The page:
Mark Rowland, Chief Executive of the Foundation said: “We know some people are at a higher risk of loneliness than others. That’s why we need a fairly funded public mental health approach, that recognises these differences and targets action accordingly. The mental health impacts of loneliness must be taken seriously and tangible policy changes and investment decisions made to reduce loneliness and to improve people’s connections with one another.”

UK adults’ different experiences of loneliness are examined in the Mental Health Foundation’s new report All the Lonely People: Exploring the Hidden Realities of Loneliness and Mental Health.

Detailed policy recommendations for England are set out in our Policy Briefing.

The Foundation is also offering online Help and Advice about how people can cope with and try to ease their loneliness.

How common is loneliness

  • 3 in 10 adults  (27 per cent) in the UK say they feel lonely some or all of the time
  • 7 in 10 adults (70 per cent) say they have felt lonely at some point in the last month
  • A quarter (25 per cent) say that they have felt lonely some or all of the time in the last month
  • Almost one in ten (8 per cent) said they felt lonely over the last month ‘often’ or ‘always’
  • Almost 4 in 10 people (39 per cent) said feelings of loneliness have led them to experience low mood (or sadness)
  • 1 in 4  people (25 per cent) said feelings of loneliness made them feel worried or anxious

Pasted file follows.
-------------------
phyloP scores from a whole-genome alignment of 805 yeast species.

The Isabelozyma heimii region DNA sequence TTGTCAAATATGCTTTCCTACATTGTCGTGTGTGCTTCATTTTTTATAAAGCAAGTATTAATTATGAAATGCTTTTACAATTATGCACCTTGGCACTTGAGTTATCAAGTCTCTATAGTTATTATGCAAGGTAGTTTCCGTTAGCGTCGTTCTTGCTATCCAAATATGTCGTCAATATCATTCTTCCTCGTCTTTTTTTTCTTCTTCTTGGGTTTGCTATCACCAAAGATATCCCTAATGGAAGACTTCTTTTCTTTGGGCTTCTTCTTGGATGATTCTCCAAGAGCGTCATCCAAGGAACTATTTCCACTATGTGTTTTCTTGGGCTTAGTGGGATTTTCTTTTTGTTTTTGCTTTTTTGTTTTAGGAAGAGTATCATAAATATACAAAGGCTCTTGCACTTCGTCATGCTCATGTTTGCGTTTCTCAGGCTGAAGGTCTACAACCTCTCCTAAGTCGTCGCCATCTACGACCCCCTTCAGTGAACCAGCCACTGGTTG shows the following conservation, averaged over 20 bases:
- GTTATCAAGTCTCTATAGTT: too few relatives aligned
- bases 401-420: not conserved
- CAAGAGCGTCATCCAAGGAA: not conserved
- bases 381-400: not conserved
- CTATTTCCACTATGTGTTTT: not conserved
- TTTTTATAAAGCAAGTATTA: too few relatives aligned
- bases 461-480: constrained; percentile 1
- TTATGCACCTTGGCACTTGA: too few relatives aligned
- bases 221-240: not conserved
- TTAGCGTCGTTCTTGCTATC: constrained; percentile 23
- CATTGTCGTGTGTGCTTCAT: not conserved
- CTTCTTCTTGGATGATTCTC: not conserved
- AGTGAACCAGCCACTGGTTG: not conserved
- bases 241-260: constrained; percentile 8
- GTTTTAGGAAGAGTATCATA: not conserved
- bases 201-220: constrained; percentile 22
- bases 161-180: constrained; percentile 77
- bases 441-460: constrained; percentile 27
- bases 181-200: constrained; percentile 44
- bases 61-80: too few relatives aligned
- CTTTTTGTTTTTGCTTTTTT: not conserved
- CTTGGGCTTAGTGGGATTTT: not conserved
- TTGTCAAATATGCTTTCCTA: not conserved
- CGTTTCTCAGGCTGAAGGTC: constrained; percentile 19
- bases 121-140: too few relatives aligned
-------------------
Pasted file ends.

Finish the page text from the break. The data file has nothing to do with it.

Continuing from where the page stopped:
• 1 in 8 (12 per cent) UK adults have had suicidal thoughts and feelings because of feeling lonely.  

The shame and silence around loneliness:

  • 1 in 4 UK adults (25 per cent) feel ashamed about being lonely
  • More than half of adults  (55 per cent) said they didn't think other people could tell when they are feeling lonely
  • Three quarters (76 per cent) think other people often feel ashamed or embarrassed about feeling lonely
  • One-third (35 per cent) said they would never admit to being lonely.

ENDS

Notes to editors:

For further information please contact [email protected]

About the Mental Health Foundation

The Mental Health Foundation is the leading charity for everyone’s mental health.  With prevention at the heart of what we do, we aim to find and address the sources of mental health problems so that people and communities can thrive.  We are also the home of Mental Health Awareness Week.   For more information about the Foundation visit www.mentalhealth.org.uk

About Mental Health Awareness Week

Every May, the Mental Health Foundation hosts Mental Health Awareness Week. Now in its 22nd year, this annual event is an opportunity for the whole of the UK to focus on achieving good mental health. Each year, the Foundation sets the theme and organises and hosts the week, which has grown to become one of the biggest awareness weeks across the UK and globally.

More insights from our research and survey on loneliness and mental health will be shared throughout the week, including data on young people and people in later life.


1Having thoughts and feelings about suicide are an indicator that a person is acutely distressed. However, most people who have such thoughts and feelings do not take their own lives.

2Research carried out by Opinium for the Mental Health Foundation on 6,000 UK adults aged 18 and above between 27 February and 3 March 2022.